This has been a foul week for me. Even the most minor details have snowballed into a steaming shit Frosty, magic hat and all. Not one thing has gone my way. Everything is breaking. And if it was already broken, it broke even more. Sweet VHS, too, has given me nothing but grief lately.

I may get the occasional lemon that doesn't quite live up to its advertised grade of quality, sure, but EVERY tape that arrived this week played like it had been spun from Frankenstein's asshole. You gamble with your trust on these things, and more often than not it pays off. But my unusually consistent losing streak could serve as an argument for cosmic bias.

Quality of the collectible is a big fat gray area when you’re talking VHS. In the realm of Video, the idea of a mint copy of anything is near mythical. Back when a lot of this stuff was initially retailed, it went for pretty hefty prices. If you look on the backs of a lot of these big box tapes, they sold for anywhere from 30 to 80 bucks. I can only speculate that very few consumers bought shit like "Devilfish" for their private library. Video stores on the other hand could eventually earn the investment back. So, most of the tapes I find are ex-rentals that some video store dumped.

You will often see tapes listed on eBay and Amazon for high prices at mere “Good” grade. However, the pictured item will yield evidence of sticker damage, fading, and general shelf ware from whatever Podunk Video rental center it came from. While I think that sort of damage is part of the charm, wear and tear like this would get most collectibles ranked “acceptable” to “poor."

So, when it comes to collecting Video, “good” is typically the best you’re gonna find. Beyond that, when you're talking tapes the criteria for “good” has a wider gape than a Manila hooker. Some of this shit looks like it came out of a battered women’s shelter. I can handle a few black eyes, but I draw the line if that bitch’s innards are scrambled.

I’m gonna lay down a little gospel on you people right now: if you list a tape as “good,” then that motherfucker better PLAY RIGHT! And I'm not talking about the occasional line or small break. Some wear is acceptable. Never mind the genre label on the box. Fuck the fact that the art is cut. What’s that? A “Be Kind Rewind” sticker? Pile those faggots on! I don’t care! If you list a tape as good and the box is pretty pristine, but the tape itself is a mangled pile of stratus, then you deserve to be duct taped to a chair and forced to watch the dismemberment of your family, and then released in health to let the memory haunt and eventually drive you into a poorly run state institution. It may sound harsh, and I’m sure I’m just possessed by pain right now, but fuck it: I’m legit pissed off about some of the shit these walking Friedman drawings pawned off on me.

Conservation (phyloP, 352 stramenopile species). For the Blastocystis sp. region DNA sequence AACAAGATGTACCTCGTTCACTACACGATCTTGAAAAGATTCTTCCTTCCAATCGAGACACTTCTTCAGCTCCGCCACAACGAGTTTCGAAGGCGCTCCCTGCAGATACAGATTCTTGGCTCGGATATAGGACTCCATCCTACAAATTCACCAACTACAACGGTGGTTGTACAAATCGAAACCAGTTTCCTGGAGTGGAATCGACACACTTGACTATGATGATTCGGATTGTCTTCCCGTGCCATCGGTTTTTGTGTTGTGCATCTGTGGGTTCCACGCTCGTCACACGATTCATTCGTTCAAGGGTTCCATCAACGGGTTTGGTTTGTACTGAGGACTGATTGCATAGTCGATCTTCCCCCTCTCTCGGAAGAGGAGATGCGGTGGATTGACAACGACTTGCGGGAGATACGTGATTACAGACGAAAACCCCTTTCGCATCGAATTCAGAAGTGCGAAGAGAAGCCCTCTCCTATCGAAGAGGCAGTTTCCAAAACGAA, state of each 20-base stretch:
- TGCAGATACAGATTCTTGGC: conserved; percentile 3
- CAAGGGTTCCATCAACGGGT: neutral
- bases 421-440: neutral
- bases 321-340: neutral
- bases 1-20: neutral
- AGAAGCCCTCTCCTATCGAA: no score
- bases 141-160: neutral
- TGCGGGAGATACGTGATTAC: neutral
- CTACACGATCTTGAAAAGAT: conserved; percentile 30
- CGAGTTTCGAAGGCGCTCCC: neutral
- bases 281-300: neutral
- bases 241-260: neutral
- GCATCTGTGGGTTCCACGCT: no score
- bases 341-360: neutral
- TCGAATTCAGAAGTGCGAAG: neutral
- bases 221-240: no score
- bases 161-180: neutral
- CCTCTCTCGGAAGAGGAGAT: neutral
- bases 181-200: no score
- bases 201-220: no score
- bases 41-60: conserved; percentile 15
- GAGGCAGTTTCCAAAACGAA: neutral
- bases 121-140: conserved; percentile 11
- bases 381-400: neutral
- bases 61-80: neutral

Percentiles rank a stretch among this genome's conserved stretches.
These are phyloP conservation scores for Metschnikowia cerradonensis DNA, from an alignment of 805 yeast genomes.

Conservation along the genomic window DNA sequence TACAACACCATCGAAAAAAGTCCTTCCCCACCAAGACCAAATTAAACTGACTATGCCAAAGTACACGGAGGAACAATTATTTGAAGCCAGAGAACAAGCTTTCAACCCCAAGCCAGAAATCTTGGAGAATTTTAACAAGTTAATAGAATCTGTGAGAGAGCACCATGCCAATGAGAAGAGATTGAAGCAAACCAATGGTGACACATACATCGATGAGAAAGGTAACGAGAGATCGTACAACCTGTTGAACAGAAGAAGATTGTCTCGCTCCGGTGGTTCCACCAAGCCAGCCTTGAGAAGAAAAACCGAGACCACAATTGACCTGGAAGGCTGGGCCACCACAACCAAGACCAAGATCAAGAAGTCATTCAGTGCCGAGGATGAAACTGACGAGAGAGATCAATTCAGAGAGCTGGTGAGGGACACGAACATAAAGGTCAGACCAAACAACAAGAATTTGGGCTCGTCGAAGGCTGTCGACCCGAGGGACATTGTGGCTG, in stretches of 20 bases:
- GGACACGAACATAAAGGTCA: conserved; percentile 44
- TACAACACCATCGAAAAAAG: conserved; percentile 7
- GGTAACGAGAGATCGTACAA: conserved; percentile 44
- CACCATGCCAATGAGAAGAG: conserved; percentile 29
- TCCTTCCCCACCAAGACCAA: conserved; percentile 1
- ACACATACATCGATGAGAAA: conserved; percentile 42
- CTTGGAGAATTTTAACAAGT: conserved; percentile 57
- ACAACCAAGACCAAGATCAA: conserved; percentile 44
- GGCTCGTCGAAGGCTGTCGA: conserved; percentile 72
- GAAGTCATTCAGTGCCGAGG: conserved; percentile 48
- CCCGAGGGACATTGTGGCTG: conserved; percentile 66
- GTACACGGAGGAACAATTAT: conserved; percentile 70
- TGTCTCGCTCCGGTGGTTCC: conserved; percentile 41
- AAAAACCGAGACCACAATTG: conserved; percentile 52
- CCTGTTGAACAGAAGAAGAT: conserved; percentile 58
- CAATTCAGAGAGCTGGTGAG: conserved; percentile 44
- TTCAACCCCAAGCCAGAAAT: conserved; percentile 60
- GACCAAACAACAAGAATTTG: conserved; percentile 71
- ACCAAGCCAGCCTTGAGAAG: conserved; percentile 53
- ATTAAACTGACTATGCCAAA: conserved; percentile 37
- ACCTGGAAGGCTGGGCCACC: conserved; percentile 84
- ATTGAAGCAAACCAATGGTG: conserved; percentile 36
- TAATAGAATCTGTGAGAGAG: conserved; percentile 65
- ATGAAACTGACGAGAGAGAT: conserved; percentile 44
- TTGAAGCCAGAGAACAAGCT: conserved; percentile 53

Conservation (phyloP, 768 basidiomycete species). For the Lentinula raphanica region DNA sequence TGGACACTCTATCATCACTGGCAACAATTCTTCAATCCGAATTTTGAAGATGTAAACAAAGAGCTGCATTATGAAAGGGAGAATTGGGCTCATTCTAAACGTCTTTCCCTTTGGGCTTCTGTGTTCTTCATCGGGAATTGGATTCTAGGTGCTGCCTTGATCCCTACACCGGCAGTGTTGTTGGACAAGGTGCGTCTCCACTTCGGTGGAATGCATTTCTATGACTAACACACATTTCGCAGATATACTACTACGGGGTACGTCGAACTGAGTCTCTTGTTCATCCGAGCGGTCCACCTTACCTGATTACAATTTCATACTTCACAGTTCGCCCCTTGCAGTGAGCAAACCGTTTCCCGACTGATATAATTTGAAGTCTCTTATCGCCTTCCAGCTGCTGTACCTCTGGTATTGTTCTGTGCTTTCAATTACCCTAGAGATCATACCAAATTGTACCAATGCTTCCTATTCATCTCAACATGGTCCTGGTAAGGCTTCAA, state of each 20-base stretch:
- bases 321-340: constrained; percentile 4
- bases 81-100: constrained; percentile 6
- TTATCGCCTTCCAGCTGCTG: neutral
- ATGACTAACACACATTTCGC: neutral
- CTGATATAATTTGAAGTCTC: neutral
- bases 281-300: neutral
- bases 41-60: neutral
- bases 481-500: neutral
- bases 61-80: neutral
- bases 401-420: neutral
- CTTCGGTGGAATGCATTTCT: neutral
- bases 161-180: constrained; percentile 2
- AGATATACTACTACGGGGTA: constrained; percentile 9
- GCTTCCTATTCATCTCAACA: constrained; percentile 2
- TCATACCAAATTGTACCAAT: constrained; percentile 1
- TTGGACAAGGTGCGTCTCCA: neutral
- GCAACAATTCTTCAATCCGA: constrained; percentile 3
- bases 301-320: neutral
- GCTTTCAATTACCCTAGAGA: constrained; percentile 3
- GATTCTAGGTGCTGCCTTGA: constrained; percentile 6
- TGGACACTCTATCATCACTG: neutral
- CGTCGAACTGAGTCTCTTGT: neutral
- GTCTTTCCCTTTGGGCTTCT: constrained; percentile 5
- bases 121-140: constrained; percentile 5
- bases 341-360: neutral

So, earlier this week, I hobble to the mail box to find that a recently won copy of the 1987 slasher flick “Slaughterhouse” has come home. Hadn’t seen this son of a bitch in years, and I was really looking forward to reviewing it. I gleefully rip open the package and I’m flooded with hazy recollections of all-night Hungry Howie’s buddy bashes fueled by Jolt Cola. I remembered Buddy Bacon’s pig leg butcher knife. But the one thing that impressed me the most was that this is one of those movies that trumped its own cheapness with a strong dose of atmosphere. So, I fire up the projector, eager to contrast and compare my recollections. I pop that shit in. It’s a little shaky to start with, but fuck the FBI anyway, right?

And then comes the first trailer, for “Rolling Vengeance!” Fuck yeah!

Only Youtube makes that shit look like HiDef compared to what I was watching at that moment. The top portion of the screen looked possibly warped, while the machine chugged through huge gnarled sections of the tape. And when it was playing “clean,” I was still getting flurries of lines every five seconds.

I hit eject, turned up the flap, and the tape looked like that roast beef pussy you'd see in an issue of Hustler Magazine. The top of the tape was actually serrated. There was no harming this thing, so I pulled the guts out to see what else the casing was hiding. Almost every other inch was chewed up. Some dumbshit had even spliced an amazing number of breaks back together with FROSTED Scotch tape. I guess he was out of semen and toilet paper. Later, the tape ROLLED OVER, and went to black. After that, God had a good laugh and I slipped into the sleep of powerful depression. So, at least I got something out of it.